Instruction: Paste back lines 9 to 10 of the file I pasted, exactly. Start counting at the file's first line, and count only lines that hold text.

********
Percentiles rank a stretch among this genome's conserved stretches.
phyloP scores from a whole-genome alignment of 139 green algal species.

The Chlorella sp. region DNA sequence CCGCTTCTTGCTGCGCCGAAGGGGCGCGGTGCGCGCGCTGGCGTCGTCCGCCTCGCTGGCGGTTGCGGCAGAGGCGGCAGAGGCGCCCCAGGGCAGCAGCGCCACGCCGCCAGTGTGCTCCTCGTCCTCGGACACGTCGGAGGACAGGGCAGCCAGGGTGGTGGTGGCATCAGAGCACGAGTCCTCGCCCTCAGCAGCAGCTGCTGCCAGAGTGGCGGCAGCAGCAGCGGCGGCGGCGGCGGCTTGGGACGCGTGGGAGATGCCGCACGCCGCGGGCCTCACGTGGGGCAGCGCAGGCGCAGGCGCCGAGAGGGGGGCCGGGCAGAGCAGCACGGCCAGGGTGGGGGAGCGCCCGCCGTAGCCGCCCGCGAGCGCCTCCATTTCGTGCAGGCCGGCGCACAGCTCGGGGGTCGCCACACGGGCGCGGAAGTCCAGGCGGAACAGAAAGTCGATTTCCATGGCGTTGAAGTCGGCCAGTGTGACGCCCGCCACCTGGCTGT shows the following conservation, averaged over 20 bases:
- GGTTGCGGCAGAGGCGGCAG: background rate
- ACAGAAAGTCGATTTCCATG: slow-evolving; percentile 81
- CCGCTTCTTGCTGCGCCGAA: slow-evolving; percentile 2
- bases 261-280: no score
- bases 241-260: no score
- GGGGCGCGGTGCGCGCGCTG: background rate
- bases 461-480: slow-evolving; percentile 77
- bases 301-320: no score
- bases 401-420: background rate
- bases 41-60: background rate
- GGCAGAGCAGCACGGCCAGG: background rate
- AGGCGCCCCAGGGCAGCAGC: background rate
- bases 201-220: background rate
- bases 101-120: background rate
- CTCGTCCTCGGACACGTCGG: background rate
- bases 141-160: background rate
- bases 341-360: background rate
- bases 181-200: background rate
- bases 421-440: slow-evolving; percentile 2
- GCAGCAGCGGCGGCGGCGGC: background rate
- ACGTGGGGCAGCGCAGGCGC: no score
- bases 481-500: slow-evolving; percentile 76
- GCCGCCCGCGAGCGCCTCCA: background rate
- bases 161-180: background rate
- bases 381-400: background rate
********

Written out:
- GGGGCGCGGTGCGCGCGCTG: background rate
- bases 461-480: slow-evolving; percentile 77